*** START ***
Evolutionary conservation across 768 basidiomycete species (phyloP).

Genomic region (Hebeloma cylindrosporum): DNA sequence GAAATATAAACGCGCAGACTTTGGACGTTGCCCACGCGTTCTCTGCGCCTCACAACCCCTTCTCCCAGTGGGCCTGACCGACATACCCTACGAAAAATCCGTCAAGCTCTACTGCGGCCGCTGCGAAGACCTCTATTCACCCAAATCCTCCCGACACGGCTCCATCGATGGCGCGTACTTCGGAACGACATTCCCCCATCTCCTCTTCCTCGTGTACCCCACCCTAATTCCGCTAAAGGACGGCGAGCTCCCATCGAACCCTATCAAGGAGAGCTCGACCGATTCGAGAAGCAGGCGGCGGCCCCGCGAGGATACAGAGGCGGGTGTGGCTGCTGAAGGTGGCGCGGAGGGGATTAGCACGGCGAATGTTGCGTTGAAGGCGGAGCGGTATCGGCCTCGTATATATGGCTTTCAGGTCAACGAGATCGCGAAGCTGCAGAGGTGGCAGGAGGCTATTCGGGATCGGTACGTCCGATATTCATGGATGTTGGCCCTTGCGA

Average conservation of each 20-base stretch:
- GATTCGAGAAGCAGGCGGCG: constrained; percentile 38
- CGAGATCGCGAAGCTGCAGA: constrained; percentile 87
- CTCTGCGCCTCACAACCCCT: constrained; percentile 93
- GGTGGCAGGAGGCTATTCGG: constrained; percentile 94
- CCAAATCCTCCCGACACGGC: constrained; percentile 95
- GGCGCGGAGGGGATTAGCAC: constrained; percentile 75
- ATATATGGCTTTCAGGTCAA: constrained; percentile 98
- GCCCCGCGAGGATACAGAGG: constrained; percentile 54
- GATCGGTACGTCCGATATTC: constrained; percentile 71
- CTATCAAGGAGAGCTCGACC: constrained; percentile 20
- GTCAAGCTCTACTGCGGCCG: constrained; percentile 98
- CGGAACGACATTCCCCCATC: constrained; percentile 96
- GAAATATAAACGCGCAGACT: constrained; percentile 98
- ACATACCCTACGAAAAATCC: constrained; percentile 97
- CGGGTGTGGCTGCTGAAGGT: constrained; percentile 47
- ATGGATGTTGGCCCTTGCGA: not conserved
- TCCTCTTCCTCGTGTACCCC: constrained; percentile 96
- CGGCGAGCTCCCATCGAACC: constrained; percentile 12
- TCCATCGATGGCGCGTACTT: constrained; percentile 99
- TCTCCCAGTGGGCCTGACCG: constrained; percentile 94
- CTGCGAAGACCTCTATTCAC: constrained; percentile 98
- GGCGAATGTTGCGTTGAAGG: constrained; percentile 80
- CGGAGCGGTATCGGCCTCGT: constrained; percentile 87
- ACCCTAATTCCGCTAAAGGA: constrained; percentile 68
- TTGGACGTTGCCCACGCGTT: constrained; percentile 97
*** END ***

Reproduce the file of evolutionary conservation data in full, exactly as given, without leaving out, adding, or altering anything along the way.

Evolutionary conservation across 768 basidiomycete species (phyloP).

Genomic region (Hebeloma cylindrosporum): DNA sequence GAAATATAAACGCGCAGACTTTGGACGTTGCCCACGCGTTCTCTGCGCCTCACAACCCCTTCTCCCAGTGGGCCTGACCGACATACCCTACGAAAAATCCGTCAAGCTCTACTGCGGCCGCTGCGAAGACCTCTATTCACCCAAATCCTCCCGACACGGCTCCATCGATGGCGCGTACTTCGGAACGACATTCCCCCATCTCCTCTTCCTCGTGTACCCCACCCTAATTCCGCTAAAGGACGGCGAGCTCCCATCGAACCCTATCAAGGAGAGCTCGACCGATTCGAGAAGCAGGCGGCGGCCCCGCGAGGATACAGAGGCGGGTGTGGCTGCTGAAGGTGGCGCGGAGGGGATTAGCACGGCGAATGTTGCGTTGAAGGCGGAGCGGTATCGGCCTCGTATATATGGCTTTCAGGTCAACGAGATCGCGAAGCTGCAGAGGTGGCAGGAGGCTATTCGGGATCGGTACGTCCGATATTCATGGATGTTGGCCCTTGCGA

Average conservation of each 20-base stretch:
- GATTCGAGAAGCAGGCGGCG: constrained; percentile 38
- CGAGATCGCGAAGCTGCAGA: constrained; percentile 87
- CTCTGCGCCTCACAACCCCT: constrained; percentile 93
- GGTGGCAGGAGGCTATTCGG: constrained; percentile 94
- CCAAATCCTCCCGACACGGC: constrained; percentile 95
- GGCGCGGAGGGGATTAGCAC: constrained; percentile 75
- ATATATGGCTTTCAGGTCAA: constrained; percentile 98
- GCCCCGCGAGGATACAGAGG: constrained; percentile 54
- GATCGGTACGTCCGATATTC: constrained; percentile 71
- CTATCAAGGAGAGCTCGACC: constrained; percentile 20
- GTCAAGCTCTACTGCGGCCG: constrained; percentile 98
- CGGAACGACATTCCCCCATC: constrained; percentile 96
- GAAATATAAACGCGCAGACT: constrained; percentile 98
- ACATACCCTACGAAAAATCC: constrained; percentile 97
- CGGGTGTGGCTGCTGAAGGT: constrained; percentile 47
- ATGGATGTTGGCCCTTGCGA: not conserved
- TCCTCTTCCTCGTGTACCCC: constrained; percentile 96
- CGGCGAGCTCCCATCGAACC: constrained; percentile 12
- TCCATCGATGGCGCGTACTT: constrained; percentile 99
- TCTCCCAGTGGGCCTGACCG: constrained; percentile 94
- CTGCGAAGACCTCTATTCAC: constrained; percentile 98
- GGCGAATGTTGCGTTGAAGG: constrained; percentile 80
- CGGAGCGGTATCGGCCTCGT: constrained; percentile 87
- ACCCTAATTCCGCTAAAGGA: constrained; percentile 68
- TTGGACGTTGCCCACGCGTT: constrained; percentile 97